Richard Justice: Dusty Baker gives slumping José Abreu his first day off. For Yainer Diaz, it’s an opportunity.

Apr 30, 2023; Houston, Texas, USA; Houston Astros first baseman Jose Abreu (79) reacts after a play during the third inning against the Houston Astros at Minute Maid Park. Mandatory Credit: Troy Taormina-USA TODAY Sports

Richard Justice: Dusty Baker gives slumping José Abreu his first day off. For Yainer Diaz, it’s an opportunity.

  Was this one day off? Or an opportunity for someone else to step up? Probably a bit of both. Dusty Baker gave struggling first baseman José Abreu his first day off of the season Wednesday afternoon in Anaheim, and Yainer Diaz made his major-league debut at first base.

   This wouldn’t be an issue if the Astros were at full strength. They could afford to allow Abreu to get straightened out. In the end, his October production was going to be all that mattered.

   Instead, they haven’t gotten a single at-bat from Jose Altuve and Michael Brantley this season, and Alex Bregman and Jeremy Pena are off to slow starts. So Abreu’s lack of productivity—he’s last among major league first basemen in slugging and on-base percentage—is a glaring issue.

   The Astros are bottom five in the majors in on-base percentage (22nd), slugging (27th), and on-base-plus slugging (27th). In losing 7 of their last 11 games, they’re hitting .205 and averaging 3.1 runs per game.

   Other than Yordan Alvarez and Kyle Tucker, they haven’t had a single consistent offensive producer. That they’re still a .500 team is a tribute to Alvarez’s greatness and a pitching staff that’s rolling along with the second-lowest ERA in the majors despite injuries to three starters.

   Besides, Abreu’s track record suggests he’ll get it going, and the bottom line would end up in the usual place: 34 doubles, 27 home runs, 96 RBIs. That hasn’t happened yet, and Baker told reporters on Wednesday: “I think he’s hurting a little bit somewhere but is not saying.”

  Far be it from me to second-guess the Astros signing him to a three-year, $58.5-million contract since I wrote glowingly of it.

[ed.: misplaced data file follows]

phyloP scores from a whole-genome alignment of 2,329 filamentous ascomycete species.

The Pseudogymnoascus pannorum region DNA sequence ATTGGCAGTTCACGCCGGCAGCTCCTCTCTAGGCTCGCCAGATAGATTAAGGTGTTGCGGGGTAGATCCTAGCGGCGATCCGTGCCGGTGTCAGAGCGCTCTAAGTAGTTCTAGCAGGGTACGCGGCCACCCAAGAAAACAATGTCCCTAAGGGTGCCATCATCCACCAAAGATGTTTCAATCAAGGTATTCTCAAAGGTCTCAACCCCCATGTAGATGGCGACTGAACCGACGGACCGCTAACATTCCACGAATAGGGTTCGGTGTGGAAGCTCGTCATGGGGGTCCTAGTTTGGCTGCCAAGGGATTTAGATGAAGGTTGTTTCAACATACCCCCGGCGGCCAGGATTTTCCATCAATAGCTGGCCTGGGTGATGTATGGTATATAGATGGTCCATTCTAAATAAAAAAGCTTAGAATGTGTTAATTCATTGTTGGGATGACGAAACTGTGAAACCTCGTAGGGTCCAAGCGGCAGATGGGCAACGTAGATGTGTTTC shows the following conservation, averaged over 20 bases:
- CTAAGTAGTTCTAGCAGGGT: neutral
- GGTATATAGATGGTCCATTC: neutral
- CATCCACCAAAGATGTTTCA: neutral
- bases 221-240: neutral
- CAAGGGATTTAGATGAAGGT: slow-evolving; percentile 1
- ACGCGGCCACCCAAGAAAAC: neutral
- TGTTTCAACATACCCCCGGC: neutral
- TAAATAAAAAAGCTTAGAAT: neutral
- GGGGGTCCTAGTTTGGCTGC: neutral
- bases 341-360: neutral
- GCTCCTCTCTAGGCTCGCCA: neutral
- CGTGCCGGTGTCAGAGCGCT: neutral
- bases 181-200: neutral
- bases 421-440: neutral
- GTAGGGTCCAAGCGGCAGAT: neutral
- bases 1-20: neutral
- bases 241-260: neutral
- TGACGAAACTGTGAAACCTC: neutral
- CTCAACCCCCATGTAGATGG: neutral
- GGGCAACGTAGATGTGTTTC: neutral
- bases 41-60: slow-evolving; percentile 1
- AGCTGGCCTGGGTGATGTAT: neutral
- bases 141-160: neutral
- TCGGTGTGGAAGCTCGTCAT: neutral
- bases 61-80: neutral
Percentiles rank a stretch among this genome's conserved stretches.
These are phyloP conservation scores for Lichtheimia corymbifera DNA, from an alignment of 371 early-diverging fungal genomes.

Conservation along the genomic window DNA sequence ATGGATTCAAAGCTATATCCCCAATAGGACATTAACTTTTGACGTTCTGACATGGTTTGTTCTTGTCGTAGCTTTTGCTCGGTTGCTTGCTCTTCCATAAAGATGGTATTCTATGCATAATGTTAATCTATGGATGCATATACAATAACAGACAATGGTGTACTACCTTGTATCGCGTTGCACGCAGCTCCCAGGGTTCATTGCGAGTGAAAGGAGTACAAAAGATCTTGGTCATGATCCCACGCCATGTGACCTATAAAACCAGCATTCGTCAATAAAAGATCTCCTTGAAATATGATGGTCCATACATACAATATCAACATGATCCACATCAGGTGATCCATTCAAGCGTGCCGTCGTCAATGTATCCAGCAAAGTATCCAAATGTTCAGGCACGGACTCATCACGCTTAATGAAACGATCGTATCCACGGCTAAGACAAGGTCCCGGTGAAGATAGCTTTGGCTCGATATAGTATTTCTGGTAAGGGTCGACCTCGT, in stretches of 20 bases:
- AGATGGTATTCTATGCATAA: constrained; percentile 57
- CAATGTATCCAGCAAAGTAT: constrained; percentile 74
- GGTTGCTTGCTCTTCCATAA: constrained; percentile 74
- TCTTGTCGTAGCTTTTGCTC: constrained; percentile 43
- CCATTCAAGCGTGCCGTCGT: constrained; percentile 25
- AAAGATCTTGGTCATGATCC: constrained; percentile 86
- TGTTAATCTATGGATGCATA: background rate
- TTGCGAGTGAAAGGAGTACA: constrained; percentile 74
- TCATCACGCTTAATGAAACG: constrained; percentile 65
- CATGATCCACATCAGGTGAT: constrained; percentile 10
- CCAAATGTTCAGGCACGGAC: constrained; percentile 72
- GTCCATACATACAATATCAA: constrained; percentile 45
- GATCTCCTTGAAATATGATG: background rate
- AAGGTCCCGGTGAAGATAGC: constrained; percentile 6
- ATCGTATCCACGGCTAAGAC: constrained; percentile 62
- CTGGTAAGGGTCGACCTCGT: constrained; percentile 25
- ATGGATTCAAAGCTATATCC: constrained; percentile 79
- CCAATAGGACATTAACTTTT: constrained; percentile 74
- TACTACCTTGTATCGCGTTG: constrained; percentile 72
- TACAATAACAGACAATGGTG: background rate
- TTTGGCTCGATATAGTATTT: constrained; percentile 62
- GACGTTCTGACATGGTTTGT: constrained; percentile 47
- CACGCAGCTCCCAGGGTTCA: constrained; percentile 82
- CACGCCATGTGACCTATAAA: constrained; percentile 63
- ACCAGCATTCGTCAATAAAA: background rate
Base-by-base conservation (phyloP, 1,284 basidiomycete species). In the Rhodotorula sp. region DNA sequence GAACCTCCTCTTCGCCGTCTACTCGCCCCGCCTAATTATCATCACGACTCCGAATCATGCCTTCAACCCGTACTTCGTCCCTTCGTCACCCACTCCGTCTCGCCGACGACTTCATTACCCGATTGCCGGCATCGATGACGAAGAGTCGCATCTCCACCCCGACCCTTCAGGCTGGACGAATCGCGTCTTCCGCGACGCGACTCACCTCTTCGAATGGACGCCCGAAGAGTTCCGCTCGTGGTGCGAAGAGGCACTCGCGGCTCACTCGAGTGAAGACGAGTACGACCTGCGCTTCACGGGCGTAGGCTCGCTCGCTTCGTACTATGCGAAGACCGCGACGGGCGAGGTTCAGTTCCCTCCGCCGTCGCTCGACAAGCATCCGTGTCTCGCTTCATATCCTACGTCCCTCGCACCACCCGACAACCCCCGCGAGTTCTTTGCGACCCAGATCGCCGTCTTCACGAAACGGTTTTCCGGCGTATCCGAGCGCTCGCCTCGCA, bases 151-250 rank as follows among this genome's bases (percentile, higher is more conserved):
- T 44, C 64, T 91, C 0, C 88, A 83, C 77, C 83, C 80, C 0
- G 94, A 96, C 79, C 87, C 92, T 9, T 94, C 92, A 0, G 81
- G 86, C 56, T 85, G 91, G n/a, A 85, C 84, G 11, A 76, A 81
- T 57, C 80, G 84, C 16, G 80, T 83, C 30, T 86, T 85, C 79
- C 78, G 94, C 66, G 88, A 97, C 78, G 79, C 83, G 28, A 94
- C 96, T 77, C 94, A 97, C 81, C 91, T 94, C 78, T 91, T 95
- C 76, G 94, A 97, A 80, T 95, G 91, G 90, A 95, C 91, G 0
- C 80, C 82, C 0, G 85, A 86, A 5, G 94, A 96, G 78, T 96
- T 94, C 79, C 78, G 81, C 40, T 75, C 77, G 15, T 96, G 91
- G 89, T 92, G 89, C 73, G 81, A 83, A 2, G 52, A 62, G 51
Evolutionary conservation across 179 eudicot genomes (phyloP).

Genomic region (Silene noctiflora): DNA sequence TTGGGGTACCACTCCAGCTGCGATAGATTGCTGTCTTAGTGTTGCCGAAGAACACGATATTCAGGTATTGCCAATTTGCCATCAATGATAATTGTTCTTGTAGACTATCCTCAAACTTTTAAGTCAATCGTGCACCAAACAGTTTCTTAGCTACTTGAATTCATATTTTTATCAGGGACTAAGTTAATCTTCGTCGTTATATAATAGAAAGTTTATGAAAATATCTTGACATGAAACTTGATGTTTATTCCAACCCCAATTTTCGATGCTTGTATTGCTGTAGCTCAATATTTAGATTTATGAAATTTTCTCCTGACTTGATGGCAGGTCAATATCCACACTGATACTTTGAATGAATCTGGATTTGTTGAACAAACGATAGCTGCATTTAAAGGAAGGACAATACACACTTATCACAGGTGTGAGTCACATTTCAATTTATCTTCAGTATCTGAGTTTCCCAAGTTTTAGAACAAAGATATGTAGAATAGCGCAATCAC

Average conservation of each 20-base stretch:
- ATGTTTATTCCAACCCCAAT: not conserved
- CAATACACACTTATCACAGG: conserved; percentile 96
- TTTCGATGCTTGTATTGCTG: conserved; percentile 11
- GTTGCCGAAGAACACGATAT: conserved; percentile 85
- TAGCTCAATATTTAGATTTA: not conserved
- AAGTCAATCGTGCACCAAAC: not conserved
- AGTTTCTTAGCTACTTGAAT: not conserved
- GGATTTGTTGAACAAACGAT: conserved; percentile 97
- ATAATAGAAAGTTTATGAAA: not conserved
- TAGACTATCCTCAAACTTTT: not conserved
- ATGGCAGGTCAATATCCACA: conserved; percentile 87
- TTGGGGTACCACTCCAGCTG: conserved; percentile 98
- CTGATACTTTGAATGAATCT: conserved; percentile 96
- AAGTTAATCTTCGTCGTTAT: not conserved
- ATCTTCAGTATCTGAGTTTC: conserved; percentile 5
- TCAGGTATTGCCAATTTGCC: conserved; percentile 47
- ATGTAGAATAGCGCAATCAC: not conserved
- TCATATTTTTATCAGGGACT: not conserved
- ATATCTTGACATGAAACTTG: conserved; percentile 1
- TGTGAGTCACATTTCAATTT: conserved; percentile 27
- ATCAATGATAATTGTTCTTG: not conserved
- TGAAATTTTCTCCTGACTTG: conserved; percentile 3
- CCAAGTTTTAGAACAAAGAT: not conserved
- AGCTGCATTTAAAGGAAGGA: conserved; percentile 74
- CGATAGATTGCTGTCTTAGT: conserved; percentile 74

Those that criticized it mostly pointed out that he would be 36 on Opening Day, and that he was coming off a career-low 15-homer season. I discounted that because he did produce 40 doubles in 2022 and also because his average exit velocity—92.2 mph—was the second-highest of his career.

   If he was slowing down, it wasn’t showing up in the most basic of things—hitting the ball hard. I was unbothered by his age because I’d been around him enough to believe his work ethic and commitment would overcome Father Time.

   I liked the signing for another reason: he would be a perfect fit in the Astros clubhouse. He had a huge positive influence on young players during his nine seasons with the Chicago White Sox.

   That was then. He has zero home runs in 142 at-bats and is next-to-last among MLB first basemen in on-base percentage. He’s hitting .133 against left-handed pitching, and in 42 plate appearances with runners in scoring position, he has produced four doubles and five singles.

   Until Wednesday, Baker had chosen to continue writing his name on his lineup card for two reasons. One is that Abreu has done enough in the game to have earned some patience.

   This probably isn’t about the $58.5 million since (a) the Astros have to pay that whether he’s playing or not and (b) this franchise is in a win-now mode.

   I’m guessing that an entire organization approaches every game believing this is the one that snaps the 2020 American League Most Valuable Player out of his funk and he reels off a hot six or seven weeks. He has done it before.

   Also, what options does Baker have? David Hensley? He’s hitting .152 with 26 strikeouts in 66 at-bats. Brantley took some ground balls at first base this spring, but there’s no reason to see him as a realistic option.

   J.J. Matijevic is the intriguing minor league option. He has a .927 OPS at Sugar Land, but there’s no reason to bring him up if he’s not going to play regularly.

Diaz has started at first base in 46 minor league games, including 25 for Corpus Christi last season. His making the team out of spring training was something of a surprise, but the Astros believe the 24-year-old has a chance to be a contributor on a winning team. He had an .898 OPS in 105 games at Double-A Corpus and Triple-A Sugar Land last season.

This probably is not permanent. At least that’s not the plan. But if he shows he deserves another look, he’ll almost certainly get it.

This move comes as Bregman is showing signs of getting it going, and Altuve and Brantley could both return within weeks.

   Interestingly, the Astros are no longer favorites to win the AL West, according to FanGraphs projections. At the moment, it has the Astros and Rangers with 87 victories apiece, with the Angels (84) and Mariners (83) close behind.

   All things considered, this probably is better than the Astros could expect considering the injuries. With Alvarez and Tucker anchoring the lineup, with two stars possibly close to returning, and with an excellent pitching staff, it’s not a stretch to see the Astros winning another championship.

   So far, though, they’ve had hurdle after hurdle thrown in front of them. Some years, the regular season has gotten boring because everything fell into place. This isn’t going to be one of them.

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